Headless Worms Target Headless Devices in 2016. A computer worm is a standalone malware computer program that replicates itself in order to spread to other computers. Are you nurturing a headless worm? The new year will likely bring entirely new worms and viruses able to propagate from device to device. 2016 will see the first “headless worms” — malicious code — targeting “headless devices” such as smartwatches, smartphones and medical hardware. There are other various worms today that are designed to infect embedded devices such as home routers, but these have User Interfaces and connectivity features that allow them to be managed and infections remediated. Headless worms: Viruses were always present but brace yourself for newer ones! ‘Headless worms’ would be the appropriate term used that are likely to travel from device to device in the forms of suspicious codes and can manifest themselves in smartphones, medical kits, and innovative watches. That doesn’t mean computers are safe! With such codes having a greater chance of multiplying across several other connected devices, there is an extra reason to be anxious about.
Headless Worms Target Headless Devices
Headless worms are nasty bits of code that will float through millions and millions of computers. The potential for harm when such threats can multiply across billions of connected devices is orders of magnitude greater. The largest we’ve seen to date is about 15 million infected machines controlled by one network with an attack surface of 20 billion devices. Certainly that number can easily spike to 50 million or more. You can suddenly have a massive outage globally in terms of all these consumer devices just simply dying and going down. 1989: The Morris worm was designed to propagate through Unix operating systems and resulted in an estimated $100,000-$10,000,000 in damages. The first CERT team was established to combat this threat.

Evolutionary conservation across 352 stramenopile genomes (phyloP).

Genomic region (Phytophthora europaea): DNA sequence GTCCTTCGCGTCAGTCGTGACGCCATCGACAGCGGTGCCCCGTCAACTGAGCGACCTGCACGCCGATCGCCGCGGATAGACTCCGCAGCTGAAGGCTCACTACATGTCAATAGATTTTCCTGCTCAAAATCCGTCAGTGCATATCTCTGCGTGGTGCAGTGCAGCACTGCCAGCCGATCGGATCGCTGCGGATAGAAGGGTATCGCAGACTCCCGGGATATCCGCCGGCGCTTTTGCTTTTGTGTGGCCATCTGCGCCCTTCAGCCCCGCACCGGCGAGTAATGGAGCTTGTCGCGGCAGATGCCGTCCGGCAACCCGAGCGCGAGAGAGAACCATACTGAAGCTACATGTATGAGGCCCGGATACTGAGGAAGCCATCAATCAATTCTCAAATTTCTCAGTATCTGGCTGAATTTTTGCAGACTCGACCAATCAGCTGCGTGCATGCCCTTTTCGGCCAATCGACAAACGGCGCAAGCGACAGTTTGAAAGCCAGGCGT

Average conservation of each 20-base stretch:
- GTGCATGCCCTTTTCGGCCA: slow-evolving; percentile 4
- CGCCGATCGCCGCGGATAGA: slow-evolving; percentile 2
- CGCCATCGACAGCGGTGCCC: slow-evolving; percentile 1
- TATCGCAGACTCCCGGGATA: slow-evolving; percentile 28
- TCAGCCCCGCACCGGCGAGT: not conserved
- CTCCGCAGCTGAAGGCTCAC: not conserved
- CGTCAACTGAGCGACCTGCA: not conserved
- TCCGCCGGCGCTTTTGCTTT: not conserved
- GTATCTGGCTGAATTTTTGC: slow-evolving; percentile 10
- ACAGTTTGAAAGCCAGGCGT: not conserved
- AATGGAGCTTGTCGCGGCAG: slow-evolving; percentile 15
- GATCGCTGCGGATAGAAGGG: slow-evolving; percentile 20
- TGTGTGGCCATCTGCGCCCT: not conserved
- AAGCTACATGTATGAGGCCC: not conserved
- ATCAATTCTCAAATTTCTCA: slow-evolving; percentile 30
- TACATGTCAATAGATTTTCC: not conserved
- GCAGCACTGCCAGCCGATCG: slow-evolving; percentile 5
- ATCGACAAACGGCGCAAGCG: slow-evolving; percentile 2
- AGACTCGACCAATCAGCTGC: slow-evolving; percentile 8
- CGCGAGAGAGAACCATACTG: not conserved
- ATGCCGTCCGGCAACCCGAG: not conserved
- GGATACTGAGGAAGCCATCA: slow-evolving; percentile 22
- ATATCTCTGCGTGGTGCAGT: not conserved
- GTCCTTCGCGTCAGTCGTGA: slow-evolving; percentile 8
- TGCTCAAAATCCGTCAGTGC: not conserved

Threat: Headless Worms Target Headless Devices
Related to the rise in machine to machine attacks, the “headless devices” driven by the Internet of Things will also become a focus of worms and viruses that are designed to independently target and automatically propagate to other devices via trusted communication protocols. These viruses could be designed to cause the systematic failure of devices and the damages would be far more substantial as the numbers of IoT devices grows into the billions.
Future Outlook: The Morris worm (1989) struck at a time where there were only 60,000 devices connected to the internet and estimates put the number of infected devices at around 6,000 or 10%. This number becomes far more substantial for popular devices like fitness trackers that currently have tens of millions of devices sold and in use.
Research shows that it is possible to infect headless devices with small amounts of code. Exploits like these could lead to device to device propagation of worms, i.e. smartwatch to smartwatch malware, that spread through trusted communication protocols.